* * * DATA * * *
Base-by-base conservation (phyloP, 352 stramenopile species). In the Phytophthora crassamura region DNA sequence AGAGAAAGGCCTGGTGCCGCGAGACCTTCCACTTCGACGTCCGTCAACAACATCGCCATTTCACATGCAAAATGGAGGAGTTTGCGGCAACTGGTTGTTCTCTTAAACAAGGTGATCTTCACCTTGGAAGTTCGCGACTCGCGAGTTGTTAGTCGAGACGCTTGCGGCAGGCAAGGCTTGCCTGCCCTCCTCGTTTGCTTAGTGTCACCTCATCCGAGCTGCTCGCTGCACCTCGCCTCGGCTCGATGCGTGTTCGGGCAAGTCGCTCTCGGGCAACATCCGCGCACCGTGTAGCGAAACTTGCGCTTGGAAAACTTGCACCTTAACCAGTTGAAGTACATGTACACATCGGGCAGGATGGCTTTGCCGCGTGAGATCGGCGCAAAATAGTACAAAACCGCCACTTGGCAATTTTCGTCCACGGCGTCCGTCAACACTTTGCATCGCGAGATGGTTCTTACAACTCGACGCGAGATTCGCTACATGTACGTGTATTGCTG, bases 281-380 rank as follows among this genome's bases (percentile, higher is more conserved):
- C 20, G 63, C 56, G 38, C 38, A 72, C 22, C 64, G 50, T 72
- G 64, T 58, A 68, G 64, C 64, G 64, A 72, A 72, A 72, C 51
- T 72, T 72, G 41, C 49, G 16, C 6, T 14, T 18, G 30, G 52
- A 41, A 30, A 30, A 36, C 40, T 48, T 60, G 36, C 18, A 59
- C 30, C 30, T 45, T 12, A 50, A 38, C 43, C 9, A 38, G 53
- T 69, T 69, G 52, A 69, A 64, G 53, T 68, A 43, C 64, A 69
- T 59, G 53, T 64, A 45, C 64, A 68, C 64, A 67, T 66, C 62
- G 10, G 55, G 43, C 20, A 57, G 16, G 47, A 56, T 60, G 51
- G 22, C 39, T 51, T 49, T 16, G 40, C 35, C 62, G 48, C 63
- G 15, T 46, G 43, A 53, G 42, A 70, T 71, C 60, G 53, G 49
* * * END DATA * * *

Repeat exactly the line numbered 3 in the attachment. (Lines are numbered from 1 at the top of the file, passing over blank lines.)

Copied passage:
- G 64, T 58, A 68, G 64, C 64, G 64, A 72, A 72, A 72, C 51